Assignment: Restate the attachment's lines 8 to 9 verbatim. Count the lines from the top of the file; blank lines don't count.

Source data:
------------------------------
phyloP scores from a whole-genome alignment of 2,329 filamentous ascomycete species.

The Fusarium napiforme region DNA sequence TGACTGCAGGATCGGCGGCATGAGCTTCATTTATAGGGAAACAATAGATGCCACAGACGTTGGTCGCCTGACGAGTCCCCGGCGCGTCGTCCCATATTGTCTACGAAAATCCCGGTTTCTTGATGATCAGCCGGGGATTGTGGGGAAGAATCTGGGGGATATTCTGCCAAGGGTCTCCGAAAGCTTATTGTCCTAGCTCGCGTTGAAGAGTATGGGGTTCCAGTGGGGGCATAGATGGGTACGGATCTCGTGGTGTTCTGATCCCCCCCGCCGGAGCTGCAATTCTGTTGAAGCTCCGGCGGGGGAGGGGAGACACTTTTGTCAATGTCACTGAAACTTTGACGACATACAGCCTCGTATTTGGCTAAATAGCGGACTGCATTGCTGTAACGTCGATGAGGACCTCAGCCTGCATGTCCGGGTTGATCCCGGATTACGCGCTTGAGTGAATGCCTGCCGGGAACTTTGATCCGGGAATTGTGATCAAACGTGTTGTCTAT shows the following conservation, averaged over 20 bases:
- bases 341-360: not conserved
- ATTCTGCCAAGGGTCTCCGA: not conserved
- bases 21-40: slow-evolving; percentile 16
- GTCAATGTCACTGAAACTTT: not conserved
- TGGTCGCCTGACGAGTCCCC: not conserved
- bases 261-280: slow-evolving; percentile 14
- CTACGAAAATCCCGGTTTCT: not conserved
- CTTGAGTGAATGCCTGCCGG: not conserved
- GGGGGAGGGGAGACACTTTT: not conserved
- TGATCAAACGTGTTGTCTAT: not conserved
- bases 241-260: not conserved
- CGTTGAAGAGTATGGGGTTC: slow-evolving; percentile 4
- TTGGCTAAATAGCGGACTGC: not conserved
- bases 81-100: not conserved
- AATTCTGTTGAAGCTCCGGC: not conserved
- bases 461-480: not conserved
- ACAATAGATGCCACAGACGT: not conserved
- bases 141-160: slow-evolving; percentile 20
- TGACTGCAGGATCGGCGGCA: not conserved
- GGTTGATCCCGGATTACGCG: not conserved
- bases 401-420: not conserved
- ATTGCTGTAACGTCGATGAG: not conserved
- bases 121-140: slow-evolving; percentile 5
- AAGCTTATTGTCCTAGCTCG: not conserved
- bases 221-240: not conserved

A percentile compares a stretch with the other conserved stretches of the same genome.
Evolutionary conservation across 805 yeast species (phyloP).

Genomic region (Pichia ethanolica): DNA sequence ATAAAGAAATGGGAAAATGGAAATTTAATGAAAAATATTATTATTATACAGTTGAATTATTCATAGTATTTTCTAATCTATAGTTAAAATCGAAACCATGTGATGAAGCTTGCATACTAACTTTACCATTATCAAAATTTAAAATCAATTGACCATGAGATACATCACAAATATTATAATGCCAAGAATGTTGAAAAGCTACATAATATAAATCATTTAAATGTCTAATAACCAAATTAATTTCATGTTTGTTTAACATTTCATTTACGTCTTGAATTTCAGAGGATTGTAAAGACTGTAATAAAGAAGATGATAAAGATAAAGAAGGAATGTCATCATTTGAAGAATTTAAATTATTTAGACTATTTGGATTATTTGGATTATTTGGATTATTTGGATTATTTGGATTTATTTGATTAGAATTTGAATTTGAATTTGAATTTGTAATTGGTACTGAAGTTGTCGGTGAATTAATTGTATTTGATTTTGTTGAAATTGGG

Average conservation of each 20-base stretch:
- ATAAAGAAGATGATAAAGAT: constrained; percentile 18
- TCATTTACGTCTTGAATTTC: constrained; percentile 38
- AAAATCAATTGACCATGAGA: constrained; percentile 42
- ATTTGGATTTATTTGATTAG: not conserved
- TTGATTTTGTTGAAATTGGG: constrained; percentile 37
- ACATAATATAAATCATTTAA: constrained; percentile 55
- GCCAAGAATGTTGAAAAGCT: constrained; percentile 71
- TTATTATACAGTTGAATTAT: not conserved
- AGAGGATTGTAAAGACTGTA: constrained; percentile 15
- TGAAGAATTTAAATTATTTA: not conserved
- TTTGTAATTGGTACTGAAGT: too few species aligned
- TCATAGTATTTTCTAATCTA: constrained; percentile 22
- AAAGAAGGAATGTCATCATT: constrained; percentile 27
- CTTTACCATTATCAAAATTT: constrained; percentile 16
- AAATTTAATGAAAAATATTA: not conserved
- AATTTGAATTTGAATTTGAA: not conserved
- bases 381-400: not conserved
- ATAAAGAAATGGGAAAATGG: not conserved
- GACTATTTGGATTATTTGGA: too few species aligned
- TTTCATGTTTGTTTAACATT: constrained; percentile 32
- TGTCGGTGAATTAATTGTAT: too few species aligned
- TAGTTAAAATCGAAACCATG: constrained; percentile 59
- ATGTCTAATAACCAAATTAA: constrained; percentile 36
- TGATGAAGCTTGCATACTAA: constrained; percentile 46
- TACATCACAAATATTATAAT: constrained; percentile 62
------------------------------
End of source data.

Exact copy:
- bases 261-280: slow-evolving; percentile 14
- CTACGAAAATCCCGGTTTCT: not conserved